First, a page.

Friday, December 29, 2017


It's called the métro for short, but was originally conceived as the chemin de fer métropolitain (metropolitan railway), then officially known as the CMP (compagnie du chemin de fer métropolitain de Paris, the Paris metropolitan railway company). Since 1949, it's been run by the RATP (Régie autonome des transports parisiens, the autonomous public transportation authority). I'm sure you were curious.

A southbound train pulls into the station early on a Friday afternoon. Not a very busy time of day for this station.

This station is on the number 12 line, which runs between Front Populaire on the north side of the city to the Mairie d'Issy on the south side. The northern endpoint used to be at Porte de la Chapelle, as many of us old-timers will remember, but the line was extended in 2012. Another extension is planned for 2019 further north to the Mairie d'Aubervilliers. This station, Assemblée Nationale, is right smack in the middle of the city on the left bank.

The system currently has 16 lines operating with four more planned, along with numerous line extensions. There are over 300 stations in the system. The métro is the central part of a sprawling regional transit network that includes suburban rail lines that connect to the center city (the RER), light rail lines in the inner suburbs (les tramways), and city buses (les autobus).

I got most of the technical information in this post from the Wikpedia entry for the métro. And, if you didn't know, I spent much of my professional career in public transportation and am somewhat of a transit nerd. I could go on (and on) about the métro system, but I will spare you that.


  1. Public transport is my job and my serious interest, so do go on. I thought chemin was an animal, but Google Translate says it means path. It must be a similar word to chemin.

  2. I remember taking the metro many times during my short visit to paris, and wondering why philly didn't have a nice quiet clean system like this...we still don't.

  3. It is the best system I have ever had to the pleasure of riding.

  4. Originally, Line 12 was known as le Nord-Sud, after the name of the company that built it, when it ran from Gare du Nord to Porte de Versailles. The letters N and S were embossed interlaced on the doors of the cars, and maybe other places I don't remember (cartouches at the street entrance of the stations?). Many new lines were built between the two World Wars, and it's probably after WWII that le Nord-Sud lost its name and began to be blandly known as Line 12. But for my grandparents who had lived close to one of its stations since the inception of the line, it was always le Nord-Sud.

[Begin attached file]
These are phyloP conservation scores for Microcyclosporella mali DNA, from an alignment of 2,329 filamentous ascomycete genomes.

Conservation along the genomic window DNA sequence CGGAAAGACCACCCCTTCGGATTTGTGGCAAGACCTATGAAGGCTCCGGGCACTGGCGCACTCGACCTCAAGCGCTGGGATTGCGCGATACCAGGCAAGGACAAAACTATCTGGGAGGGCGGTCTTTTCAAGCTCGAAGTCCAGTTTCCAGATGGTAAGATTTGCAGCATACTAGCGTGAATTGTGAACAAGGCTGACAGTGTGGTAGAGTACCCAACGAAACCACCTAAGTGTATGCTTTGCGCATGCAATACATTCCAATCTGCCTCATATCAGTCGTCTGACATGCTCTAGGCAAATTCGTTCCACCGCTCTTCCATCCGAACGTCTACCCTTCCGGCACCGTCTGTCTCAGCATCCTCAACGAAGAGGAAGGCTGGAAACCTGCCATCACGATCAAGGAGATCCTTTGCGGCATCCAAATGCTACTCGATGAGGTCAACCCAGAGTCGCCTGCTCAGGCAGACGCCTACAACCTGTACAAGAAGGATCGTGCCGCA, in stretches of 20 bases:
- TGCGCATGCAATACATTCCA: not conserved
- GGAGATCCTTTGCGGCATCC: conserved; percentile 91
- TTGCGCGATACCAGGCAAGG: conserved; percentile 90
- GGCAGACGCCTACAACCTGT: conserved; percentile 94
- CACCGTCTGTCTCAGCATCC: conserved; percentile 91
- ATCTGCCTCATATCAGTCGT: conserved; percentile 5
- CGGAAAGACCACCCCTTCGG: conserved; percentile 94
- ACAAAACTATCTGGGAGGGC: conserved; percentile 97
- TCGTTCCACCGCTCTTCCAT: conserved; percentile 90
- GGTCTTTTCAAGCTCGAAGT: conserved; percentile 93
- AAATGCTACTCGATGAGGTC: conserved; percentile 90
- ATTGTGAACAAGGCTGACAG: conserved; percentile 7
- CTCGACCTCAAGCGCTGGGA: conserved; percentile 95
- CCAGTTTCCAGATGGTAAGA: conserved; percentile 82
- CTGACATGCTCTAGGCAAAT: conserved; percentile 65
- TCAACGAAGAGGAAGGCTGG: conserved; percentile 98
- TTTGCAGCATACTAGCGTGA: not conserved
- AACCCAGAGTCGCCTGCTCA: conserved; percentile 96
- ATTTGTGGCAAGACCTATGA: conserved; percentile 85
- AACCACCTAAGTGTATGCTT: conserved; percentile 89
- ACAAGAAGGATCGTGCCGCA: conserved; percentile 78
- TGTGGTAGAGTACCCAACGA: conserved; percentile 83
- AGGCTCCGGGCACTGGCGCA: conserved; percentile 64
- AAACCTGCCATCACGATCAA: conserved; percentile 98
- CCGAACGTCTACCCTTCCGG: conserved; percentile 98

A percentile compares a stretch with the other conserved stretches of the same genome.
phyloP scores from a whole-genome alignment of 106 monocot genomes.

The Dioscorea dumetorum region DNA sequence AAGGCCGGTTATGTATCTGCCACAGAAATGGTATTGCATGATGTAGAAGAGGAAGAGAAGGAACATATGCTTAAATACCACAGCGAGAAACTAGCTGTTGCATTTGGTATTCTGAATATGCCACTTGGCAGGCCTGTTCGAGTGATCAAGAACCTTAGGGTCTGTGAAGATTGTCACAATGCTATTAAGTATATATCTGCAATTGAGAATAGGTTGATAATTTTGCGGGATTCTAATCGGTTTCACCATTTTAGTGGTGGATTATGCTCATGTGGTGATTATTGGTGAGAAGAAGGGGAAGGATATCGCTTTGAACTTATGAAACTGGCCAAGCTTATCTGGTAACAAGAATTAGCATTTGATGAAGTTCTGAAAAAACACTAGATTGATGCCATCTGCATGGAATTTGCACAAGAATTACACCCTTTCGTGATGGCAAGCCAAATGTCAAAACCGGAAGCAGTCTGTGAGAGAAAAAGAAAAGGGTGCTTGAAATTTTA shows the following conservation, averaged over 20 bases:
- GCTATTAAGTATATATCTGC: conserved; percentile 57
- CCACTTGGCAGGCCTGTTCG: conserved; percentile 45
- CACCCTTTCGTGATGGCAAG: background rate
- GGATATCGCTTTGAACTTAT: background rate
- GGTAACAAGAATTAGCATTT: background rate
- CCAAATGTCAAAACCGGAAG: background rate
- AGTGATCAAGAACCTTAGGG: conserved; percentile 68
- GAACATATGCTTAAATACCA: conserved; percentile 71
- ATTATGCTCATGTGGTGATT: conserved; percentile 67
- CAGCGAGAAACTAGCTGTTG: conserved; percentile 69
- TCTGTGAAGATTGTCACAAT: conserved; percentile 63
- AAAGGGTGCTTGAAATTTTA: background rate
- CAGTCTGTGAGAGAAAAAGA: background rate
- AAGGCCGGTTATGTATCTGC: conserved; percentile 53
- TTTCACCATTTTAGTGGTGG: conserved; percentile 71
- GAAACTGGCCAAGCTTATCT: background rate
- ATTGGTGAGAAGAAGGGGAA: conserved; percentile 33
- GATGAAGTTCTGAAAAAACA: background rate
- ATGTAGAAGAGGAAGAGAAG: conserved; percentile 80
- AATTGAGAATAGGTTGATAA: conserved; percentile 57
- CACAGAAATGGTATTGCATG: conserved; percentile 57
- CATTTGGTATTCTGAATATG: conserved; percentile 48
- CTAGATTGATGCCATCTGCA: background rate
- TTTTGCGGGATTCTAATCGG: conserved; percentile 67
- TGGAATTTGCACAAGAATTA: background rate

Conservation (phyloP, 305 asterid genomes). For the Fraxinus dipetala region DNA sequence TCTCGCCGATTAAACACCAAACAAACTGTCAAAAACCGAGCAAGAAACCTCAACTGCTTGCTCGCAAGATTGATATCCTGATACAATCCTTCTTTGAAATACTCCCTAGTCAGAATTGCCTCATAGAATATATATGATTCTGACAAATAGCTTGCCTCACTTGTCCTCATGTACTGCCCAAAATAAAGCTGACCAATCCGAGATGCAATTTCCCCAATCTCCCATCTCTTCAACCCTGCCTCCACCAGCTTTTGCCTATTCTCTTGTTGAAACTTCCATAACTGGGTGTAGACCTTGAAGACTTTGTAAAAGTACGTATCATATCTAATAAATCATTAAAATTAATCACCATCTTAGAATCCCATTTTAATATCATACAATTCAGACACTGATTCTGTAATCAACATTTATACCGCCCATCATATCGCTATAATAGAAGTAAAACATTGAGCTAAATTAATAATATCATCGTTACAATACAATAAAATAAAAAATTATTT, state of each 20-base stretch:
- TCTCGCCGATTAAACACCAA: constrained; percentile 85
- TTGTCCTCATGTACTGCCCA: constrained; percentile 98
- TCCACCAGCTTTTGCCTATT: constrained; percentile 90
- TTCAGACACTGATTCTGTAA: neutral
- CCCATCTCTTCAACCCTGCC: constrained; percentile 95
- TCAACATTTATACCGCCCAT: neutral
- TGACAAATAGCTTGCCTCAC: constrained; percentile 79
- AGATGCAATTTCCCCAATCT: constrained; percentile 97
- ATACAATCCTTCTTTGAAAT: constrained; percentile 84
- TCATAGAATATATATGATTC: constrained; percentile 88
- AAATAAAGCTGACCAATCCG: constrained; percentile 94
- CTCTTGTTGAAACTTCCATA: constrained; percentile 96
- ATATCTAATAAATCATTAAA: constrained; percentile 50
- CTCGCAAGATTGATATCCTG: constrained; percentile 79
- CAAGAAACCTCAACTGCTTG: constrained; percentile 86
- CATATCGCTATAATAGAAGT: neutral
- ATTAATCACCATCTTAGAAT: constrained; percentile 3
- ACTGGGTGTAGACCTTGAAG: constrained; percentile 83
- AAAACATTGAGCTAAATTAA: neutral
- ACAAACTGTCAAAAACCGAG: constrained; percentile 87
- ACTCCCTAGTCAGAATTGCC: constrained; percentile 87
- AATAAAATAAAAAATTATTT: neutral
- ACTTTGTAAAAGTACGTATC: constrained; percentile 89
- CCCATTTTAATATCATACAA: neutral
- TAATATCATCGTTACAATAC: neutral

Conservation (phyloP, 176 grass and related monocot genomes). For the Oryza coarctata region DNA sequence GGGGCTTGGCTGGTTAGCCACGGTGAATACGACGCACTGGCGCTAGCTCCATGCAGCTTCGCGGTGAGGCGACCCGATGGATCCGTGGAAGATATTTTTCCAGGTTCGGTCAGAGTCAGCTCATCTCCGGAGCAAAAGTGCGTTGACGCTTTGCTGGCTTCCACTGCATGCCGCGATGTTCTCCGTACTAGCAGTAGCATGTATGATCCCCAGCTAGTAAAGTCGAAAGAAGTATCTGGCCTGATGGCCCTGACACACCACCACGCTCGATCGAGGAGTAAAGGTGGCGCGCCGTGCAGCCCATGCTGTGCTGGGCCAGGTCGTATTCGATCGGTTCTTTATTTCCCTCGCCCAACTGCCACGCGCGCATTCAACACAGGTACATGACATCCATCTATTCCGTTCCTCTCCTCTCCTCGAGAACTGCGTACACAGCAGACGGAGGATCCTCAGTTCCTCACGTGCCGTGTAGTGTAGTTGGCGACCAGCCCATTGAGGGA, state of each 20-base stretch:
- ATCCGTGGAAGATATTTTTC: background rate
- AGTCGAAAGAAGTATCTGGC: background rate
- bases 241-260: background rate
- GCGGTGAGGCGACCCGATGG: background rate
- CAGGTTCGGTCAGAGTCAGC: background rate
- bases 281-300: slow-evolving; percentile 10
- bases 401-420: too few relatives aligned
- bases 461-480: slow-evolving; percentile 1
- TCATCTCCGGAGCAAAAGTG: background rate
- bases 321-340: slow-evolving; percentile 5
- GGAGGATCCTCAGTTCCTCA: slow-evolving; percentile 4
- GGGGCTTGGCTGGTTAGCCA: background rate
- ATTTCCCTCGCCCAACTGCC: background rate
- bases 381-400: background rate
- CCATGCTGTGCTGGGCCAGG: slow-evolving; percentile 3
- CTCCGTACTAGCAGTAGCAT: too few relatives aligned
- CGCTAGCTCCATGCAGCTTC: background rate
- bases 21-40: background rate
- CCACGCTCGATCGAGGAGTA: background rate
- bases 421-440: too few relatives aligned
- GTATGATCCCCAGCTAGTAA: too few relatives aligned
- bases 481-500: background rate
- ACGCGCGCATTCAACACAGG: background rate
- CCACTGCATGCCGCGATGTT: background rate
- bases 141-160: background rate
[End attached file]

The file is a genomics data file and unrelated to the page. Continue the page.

1. I was mistaken, the original Nord-Sud northern end wasn't Gare du Nord, but Porte de la Chapelle, as you said. Sorry.

      It appears the letters which were embossed on doors were those of the CMP and not those of the Nord-Sud. Age!!

  5. I just had a conversation with a friend in NY about this article, comparing subway construction costs there with such as Paris. Paris comes out far, far better.

  6. andrew, chemin does mean path or way. I've never heard of an animal with that name...

    anne marie, it's a very good system!

    travel, I think I could say the same.

    chm, the Nord-Sud line has quite a history! The CMP took the line over from the Nord-Sud company in 1930.

  7. I'm not a transit nerd, but I love trains. LBJ took the IRT down to 4th Street USA when he got there what did he see the youth of American on LSD.

  8. Since I can never remember, when in Paris, the numbers of the Metro lines, I always use the terminals to identify them (i.e. La Defense - Chateau de Vincennes), so extending the lines and losing Porte de la Chapelle and (in future) Mairie d'Issy is very annoying. Also saddening is the updating of rolling stock - no more throwing the handle over to open the doors - more practical I know, and announcements made partly in English! Roderick


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